Sunday, April 17, 2011
It seems so hard for some people to understand. The First Amendment is not exclusive property of any gender, race, group, organization, or political party. It’s there for everyone’s benefit. The founding fathers were wise enough to know that popular speech doesn’t need much protection; it’s the unpopular speech that needs protection.
When you’re in Madison, the majority is decidedly left-leaning. Some lean farther left than others, some make a bigger noise than others, but the speech of ALL is protected. That includes Sarah Palin. What’s so hard to understand about that? Palin’s speech Saturday afternoon definitely reflects a minority view in Madison, and it’s fair to call it “unpopular speech.”
A Facebook friend of mine (John Roach) who writes a monthly column for Madison Magazine posted an update on Sunday morning saying “It would have been smarter for the unionists to remain silent and let SP talk all day”. This engendered a string of amazing and revealing comments, some of them from people who apparently think it’s just fine to try and shout down Palin.
Roach made another comment, midway through the string of responses to his initial post, that the Unionists have had the pulpit on the Capitol Square for two months, and no one has shouted them down. Someone then posted that the Palin folks had better audio equipment than the anti-Walker forces could afford (???), which apparently was stated as some sort of justification for trying to shout Palin down.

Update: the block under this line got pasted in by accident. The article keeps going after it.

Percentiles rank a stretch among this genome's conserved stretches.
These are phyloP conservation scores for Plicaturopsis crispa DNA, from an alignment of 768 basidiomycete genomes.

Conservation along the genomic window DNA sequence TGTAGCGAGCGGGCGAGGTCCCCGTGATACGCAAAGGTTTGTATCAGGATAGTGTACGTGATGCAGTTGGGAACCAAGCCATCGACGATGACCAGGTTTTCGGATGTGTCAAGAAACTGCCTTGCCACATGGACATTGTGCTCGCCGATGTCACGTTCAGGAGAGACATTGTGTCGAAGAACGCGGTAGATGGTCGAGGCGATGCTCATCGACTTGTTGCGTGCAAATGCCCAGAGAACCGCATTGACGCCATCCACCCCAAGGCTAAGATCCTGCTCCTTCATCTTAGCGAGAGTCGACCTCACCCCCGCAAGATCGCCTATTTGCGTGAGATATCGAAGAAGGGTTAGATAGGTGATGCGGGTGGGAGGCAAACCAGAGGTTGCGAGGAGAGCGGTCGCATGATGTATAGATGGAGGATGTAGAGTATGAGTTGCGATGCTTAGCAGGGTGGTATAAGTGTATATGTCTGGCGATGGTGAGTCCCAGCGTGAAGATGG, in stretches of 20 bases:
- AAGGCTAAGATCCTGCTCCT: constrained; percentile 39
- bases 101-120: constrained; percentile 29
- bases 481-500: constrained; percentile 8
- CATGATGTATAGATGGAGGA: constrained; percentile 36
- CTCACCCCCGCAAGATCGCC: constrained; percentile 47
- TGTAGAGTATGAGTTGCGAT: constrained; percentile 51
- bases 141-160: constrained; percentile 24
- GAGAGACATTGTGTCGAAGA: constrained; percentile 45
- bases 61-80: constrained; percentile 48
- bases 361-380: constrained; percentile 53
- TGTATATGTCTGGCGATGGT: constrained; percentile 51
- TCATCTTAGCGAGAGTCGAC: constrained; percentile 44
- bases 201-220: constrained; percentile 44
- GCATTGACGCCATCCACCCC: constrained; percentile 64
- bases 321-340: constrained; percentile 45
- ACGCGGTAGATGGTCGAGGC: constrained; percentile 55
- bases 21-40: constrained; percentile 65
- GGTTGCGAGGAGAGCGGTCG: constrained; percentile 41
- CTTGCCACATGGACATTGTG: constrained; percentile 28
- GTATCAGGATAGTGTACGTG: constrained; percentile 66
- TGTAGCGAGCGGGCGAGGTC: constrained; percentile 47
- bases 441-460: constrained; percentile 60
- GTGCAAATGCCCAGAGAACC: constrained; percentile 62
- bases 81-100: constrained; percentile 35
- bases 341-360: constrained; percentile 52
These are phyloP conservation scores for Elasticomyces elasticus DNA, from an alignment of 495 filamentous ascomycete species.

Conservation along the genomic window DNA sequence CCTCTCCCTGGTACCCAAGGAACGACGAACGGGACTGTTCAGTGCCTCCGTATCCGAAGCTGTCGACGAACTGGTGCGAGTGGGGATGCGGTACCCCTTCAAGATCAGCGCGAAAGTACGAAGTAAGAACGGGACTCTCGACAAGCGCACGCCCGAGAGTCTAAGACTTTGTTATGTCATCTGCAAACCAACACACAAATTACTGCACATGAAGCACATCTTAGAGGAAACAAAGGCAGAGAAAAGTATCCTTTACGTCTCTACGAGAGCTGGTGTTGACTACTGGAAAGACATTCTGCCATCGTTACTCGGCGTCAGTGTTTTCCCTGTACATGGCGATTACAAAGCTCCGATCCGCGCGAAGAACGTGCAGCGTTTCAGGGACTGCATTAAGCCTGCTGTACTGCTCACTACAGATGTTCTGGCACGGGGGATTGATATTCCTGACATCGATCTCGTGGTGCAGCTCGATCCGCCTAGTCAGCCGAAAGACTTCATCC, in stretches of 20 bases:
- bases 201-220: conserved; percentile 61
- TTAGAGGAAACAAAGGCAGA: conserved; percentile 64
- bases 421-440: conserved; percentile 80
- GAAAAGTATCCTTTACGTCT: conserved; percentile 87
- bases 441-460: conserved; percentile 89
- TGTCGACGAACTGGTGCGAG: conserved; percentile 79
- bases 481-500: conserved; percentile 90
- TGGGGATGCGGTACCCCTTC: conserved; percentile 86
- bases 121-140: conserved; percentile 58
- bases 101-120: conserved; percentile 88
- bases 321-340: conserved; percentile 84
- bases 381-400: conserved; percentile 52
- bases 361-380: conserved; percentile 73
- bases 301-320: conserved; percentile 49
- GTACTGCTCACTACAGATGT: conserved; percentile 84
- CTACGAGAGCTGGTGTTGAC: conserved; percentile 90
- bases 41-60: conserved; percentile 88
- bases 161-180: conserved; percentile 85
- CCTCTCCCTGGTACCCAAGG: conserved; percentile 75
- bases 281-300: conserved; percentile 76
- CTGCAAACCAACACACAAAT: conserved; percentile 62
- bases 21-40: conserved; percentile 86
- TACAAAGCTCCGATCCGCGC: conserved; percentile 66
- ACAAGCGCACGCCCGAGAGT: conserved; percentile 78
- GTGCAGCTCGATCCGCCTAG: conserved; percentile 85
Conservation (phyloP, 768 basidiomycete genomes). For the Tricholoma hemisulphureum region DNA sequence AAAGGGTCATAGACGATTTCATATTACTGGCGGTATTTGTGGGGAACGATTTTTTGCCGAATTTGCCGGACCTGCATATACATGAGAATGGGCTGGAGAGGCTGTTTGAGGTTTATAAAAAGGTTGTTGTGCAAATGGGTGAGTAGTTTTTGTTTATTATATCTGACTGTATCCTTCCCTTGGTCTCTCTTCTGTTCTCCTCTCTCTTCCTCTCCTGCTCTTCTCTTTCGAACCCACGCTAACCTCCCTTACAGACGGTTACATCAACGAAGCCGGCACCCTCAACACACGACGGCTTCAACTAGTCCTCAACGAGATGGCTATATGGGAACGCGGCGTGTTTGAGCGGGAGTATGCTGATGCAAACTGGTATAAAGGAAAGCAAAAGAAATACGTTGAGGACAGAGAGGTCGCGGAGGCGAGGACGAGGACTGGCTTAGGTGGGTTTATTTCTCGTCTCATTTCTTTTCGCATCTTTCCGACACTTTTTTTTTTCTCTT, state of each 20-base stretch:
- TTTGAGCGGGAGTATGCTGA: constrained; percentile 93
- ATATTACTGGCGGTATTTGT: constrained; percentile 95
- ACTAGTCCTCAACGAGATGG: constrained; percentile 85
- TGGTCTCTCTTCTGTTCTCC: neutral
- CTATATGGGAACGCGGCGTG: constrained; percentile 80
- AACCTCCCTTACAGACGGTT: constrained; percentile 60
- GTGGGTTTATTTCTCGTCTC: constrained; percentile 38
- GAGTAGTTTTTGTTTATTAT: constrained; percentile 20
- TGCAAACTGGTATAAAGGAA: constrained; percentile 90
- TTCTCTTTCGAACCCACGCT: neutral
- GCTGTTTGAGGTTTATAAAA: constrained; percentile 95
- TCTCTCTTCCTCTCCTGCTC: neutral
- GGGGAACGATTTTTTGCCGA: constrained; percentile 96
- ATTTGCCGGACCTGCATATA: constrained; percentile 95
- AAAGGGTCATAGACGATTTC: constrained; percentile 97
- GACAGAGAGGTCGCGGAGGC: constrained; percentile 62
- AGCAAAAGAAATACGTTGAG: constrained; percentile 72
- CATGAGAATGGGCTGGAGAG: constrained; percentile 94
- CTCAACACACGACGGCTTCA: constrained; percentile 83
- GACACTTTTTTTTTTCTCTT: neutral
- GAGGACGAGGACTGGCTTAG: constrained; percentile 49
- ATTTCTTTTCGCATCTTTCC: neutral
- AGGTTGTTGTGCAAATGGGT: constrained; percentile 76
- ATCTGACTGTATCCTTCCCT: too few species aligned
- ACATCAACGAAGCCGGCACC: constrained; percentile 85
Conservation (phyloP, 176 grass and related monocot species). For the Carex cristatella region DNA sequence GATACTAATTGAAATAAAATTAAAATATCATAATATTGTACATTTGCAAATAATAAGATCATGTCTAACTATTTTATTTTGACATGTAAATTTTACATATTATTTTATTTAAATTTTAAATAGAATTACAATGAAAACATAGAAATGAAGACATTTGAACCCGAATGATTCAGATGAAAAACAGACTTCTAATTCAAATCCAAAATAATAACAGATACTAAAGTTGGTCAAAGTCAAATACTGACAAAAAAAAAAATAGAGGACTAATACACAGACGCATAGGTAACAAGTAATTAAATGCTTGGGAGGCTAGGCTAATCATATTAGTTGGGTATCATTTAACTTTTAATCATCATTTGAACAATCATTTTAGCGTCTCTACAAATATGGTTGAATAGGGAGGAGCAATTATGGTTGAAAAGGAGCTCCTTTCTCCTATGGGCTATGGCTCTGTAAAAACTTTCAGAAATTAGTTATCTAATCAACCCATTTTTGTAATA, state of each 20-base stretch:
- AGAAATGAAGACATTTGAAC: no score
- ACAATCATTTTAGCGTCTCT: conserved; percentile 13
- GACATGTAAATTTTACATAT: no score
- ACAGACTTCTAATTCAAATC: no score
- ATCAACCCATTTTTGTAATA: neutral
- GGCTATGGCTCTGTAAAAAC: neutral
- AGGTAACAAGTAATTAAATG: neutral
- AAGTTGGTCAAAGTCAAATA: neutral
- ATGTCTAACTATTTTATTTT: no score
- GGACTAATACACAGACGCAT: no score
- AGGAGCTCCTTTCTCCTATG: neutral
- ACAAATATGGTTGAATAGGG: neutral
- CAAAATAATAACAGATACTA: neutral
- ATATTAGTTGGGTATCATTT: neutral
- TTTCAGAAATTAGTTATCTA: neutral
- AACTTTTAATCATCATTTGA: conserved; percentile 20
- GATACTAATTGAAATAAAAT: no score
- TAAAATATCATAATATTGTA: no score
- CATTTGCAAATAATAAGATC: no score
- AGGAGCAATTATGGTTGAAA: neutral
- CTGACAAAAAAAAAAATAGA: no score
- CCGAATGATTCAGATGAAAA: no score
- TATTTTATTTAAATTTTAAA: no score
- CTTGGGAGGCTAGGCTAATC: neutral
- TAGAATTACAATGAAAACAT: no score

This is exactly the sort of thing that’s so troubling to the folks who are “in the middle”, so to speak. First, the affordability argument is absurd. Second, it’s the folks in the middle who are going to decide what happens next in Wisconsin, regarding recalls, the budget battle, and a zillion other political things. No one is going to change hearts and minds of the right or left. They’ve made up their minds a long time ago. Trying to shout down Palin sends a message to the folks in the middle that the left doesn’t really believe in free speech.
Allowing people like Palin and Trump to speak freely (although I’m convinced AFP gave Sarah a few bucks to show up in Madison) allows their views to be examined by all, not through the filter of Tweets or Facebook posts, and to be evaluated on the basis of their public pronouncements.
I’m a firm believer that the folks in the middle will make all the difference, and they have a right to hear voices on both sides.
Posted by Tim Morrissey at 10:24 AM